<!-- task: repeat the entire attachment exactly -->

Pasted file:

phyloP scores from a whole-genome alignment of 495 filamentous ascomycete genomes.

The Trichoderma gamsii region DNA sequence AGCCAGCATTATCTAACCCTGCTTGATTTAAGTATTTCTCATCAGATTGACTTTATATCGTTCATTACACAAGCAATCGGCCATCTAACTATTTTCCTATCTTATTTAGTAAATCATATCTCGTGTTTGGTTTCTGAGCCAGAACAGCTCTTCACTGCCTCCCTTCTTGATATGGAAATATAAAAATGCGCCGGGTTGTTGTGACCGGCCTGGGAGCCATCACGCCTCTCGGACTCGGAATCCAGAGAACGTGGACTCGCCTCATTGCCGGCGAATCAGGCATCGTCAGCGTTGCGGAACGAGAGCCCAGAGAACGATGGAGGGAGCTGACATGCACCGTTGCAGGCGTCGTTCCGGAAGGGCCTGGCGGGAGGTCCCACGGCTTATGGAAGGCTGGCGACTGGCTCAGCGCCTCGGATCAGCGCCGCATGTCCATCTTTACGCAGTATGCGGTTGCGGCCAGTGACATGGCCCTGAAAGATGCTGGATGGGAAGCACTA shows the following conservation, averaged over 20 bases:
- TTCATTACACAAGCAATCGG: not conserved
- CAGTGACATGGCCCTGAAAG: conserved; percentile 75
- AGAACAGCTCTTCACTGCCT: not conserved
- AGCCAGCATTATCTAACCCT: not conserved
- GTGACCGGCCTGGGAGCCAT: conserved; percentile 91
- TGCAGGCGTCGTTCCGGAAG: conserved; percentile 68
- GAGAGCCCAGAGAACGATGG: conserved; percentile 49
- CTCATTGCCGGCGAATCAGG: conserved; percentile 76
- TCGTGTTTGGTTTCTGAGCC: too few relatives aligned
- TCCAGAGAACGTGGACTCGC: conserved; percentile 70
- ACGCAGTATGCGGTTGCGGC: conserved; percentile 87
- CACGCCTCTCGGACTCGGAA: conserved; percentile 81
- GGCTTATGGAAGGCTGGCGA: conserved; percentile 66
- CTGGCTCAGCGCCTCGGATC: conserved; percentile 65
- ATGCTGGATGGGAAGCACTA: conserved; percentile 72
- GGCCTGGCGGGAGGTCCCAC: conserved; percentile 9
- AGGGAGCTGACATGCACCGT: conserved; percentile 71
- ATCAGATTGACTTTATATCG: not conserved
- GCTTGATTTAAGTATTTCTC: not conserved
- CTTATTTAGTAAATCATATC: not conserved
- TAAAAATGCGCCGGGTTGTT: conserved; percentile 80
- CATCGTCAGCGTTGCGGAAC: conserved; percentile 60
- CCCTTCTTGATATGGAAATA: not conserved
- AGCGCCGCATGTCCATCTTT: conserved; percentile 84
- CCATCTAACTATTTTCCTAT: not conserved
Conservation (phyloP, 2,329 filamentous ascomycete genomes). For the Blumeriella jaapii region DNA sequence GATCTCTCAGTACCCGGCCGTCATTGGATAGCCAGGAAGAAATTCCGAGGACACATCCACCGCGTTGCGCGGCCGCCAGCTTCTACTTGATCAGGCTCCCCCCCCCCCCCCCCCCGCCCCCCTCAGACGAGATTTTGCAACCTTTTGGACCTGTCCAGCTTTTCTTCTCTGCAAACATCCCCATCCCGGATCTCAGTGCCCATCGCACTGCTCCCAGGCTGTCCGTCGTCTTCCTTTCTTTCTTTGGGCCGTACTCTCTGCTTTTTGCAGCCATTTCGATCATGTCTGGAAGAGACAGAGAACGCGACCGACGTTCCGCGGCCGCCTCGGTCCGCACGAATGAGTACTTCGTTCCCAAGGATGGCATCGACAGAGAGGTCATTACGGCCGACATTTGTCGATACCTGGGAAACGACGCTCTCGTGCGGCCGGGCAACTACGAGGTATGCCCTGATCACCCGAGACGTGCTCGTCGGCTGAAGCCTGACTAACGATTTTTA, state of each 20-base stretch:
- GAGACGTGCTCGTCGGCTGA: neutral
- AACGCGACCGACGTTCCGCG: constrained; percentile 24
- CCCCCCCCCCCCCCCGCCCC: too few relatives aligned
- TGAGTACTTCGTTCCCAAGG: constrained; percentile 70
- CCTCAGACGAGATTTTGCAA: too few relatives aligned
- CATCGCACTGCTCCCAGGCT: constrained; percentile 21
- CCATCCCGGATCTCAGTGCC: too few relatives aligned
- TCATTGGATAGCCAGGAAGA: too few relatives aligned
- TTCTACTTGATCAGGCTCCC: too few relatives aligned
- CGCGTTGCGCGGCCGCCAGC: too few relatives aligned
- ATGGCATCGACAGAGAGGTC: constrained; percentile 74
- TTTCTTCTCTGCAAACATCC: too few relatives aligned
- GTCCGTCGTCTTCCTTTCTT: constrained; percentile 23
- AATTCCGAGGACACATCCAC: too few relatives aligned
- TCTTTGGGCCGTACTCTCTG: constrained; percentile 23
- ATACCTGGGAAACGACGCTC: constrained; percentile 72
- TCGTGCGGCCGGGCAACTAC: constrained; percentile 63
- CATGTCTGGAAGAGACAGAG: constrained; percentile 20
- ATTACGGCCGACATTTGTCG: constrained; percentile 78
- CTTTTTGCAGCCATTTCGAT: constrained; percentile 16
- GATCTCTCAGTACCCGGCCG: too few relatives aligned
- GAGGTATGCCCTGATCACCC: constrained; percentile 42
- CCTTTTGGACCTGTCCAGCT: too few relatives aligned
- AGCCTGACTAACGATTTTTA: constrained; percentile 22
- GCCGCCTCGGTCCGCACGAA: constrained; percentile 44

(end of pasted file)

phyloP scores from a whole-genome alignment of 495 filamentous ascomycete genomes.

The Trichoderma gamsii region DNA sequence AGCCAGCATTATCTAACCCTGCTTGATTTAAGTATTTCTCATCAGATTGACTTTATATCGTTCATTACACAAGCAATCGGCCATCTAACTATTTTCCTATCTTATTTAGTAAATCATATCTCGTGTTTGGTTTCTGAGCCAGAACAGCTCTTCACTGCCTCCCTTCTTGATATGGAAATATAAAAATGCGCCGGGTTGTTGTGACCGGCCTGGGAGCCATCACGCCTCTCGGACTCGGAATCCAGAGAACGTGGACTCGCCTCATTGCCGGCGAATCAGGCATCGTCAGCGTTGCGGAACGAGAGCCCAGAGAACGATGGAGGGAGCTGACATGCACCGTTGCAGGCGTCGTTCCGGAAGGGCCTGGCGGGAGGTCCCACGGCTTATGGAAGGCTGGCGACTGGCTCAGCGCCTCGGATCAGCGCCGCATGTCCATCTTTACGCAGTATGCGGTTGCGGCCAGTGACATGGCCCTGAAAGATGCTGGATGGGAAGCACTA shows the following conservation, averaged over 20 bases:
- TTCATTACACAAGCAATCGG: not conserved
- CAGTGACATGGCCCTGAAAG: conserved; percentile 75
- AGAACAGCTCTTCACTGCCT: not conserved
- AGCCAGCATTATCTAACCCT: not conserved
- GTGACCGGCCTGGGAGCCAT: conserved; percentile 91
- TGCAGGCGTCGTTCCGGAAG: conserved; percentile 68
- GAGAGCCCAGAGAACGATGG: conserved; percentile 49
- CTCATTGCCGGCGAATCAGG: conserved; percentile 76
- TCGTGTTTGGTTTCTGAGCC: too few relatives aligned
- TCCAGAGAACGTGGACTCGC: conserved; percentile 70
- ACGCAGTATGCGGTTGCGGC: conserved; percentile 87
- CACGCCTCTCGGACTCGGAA: conserved; percentile 81
- GGCTTATGGAAGGCTGGCGA: conserved; percentile 66
- CTGGCTCAGCGCCTCGGATC: conserved; percentile 65
- ATGCTGGATGGGAAGCACTA: conserved; percentile 72
- GGCCTGGCGGGAGGTCCCAC: conserved; percentile 9
- AGGGAGCTGACATGCACCGT: conserved; percentile 71
- ATCAGATTGACTTTATATCG: not conserved
- GCTTGATTTAAGTATTTCTC: not conserved
- CTTATTTAGTAAATCATATC: not conserved
- TAAAAATGCGCCGGGTTGTT: conserved; percentile 80
- CATCGTCAGCGTTGCGGAAC: conserved; percentile 60
- CCCTTCTTGATATGGAAATA: not conserved
- AGCGCCGCATGTCCATCTTT: conserved; percentile 84
- CCATCTAACTATTTTCCTAT: not conserved
Conservation (phyloP, 2,329 filamentous ascomycete genomes). For the Blumeriella jaapii region DNA sequence GATCTCTCAGTACCCGGCCGTCATTGGATAGCCAGGAAGAAATTCCGAGGACACATCCACCGCGTTGCGCGGCCGCCAGCTTCTACTTGATCAGGCTCCCCCCCCCCCCCCCCCCGCCCCCCTCAGACGAGATTTTGCAACCTTTTGGACCTGTCCAGCTTTTCTTCTCTGCAAACATCCCCATCCCGGATCTCAGTGCCCATCGCACTGCTCCCAGGCTGTCCGTCGTCTTCCTTTCTTTCTTTGGGCCGTACTCTCTGCTTTTTGCAGCCATTTCGATCATGTCTGGAAGAGACAGAGAACGCGACCGACGTTCCGCGGCCGCCTCGGTCCGCACGAATGAGTACTTCGTTCCCAAGGATGGCATCGACAGAGAGGTCATTACGGCCGACATTTGTCGATACCTGGGAAACGACGCTCTCGTGCGGCCGGGCAACTACGAGGTATGCCCTGATCACCCGAGACGTGCTCGTCGGCTGAAGCCTGACTAACGATTTTTA, state of each 20-base stretch:
- GAGACGTGCTCGTCGGCTGA: neutral
- AACGCGACCGACGTTCCGCG: constrained; percentile 24
- CCCCCCCCCCCCCCCGCCCC: too few relatives aligned
- TGAGTACTTCGTTCCCAAGG: constrained; percentile 70
- CCTCAGACGAGATTTTGCAA: too few relatives aligned
- CATCGCACTGCTCCCAGGCT: constrained; percentile 21
- CCATCCCGGATCTCAGTGCC: too few relatives aligned
- TCATTGGATAGCCAGGAAGA: too few relatives aligned
- TTCTACTTGATCAGGCTCCC: too few relatives aligned
- CGCGTTGCGCGGCCGCCAGC: too few relatives aligned
- ATGGCATCGACAGAGAGGTC: constrained; percentile 74
- TTTCTTCTCTGCAAACATCC: too few relatives aligned
- GTCCGTCGTCTTCCTTTCTT: constrained; percentile 23
- AATTCCGAGGACACATCCAC: too few relatives aligned
- TCTTTGGGCCGTACTCTCTG: constrained; percentile 23
- ATACCTGGGAAACGACGCTC: constrained; percentile 72
- TCGTGCGGCCGGGCAACTAC: constrained; percentile 63
- CATGTCTGGAAGAGACAGAG: constrained; percentile 20
- ATTACGGCCGACATTTGTCG: constrained; percentile 78
- CTTTTTGCAGCCATTTCGAT: constrained; percentile 16
- GATCTCTCAGTACCCGGCCG: too few relatives aligned
- GAGGTATGCCCTGATCACCC: constrained; percentile 42
- CCTTTTGGACCTGTCCAGCT: too few relatives aligned
- AGCCTGACTAACGATTTTTA: constrained; percentile 22
- GCCGCCTCGGTCCGCACGAA: constrained; percentile 44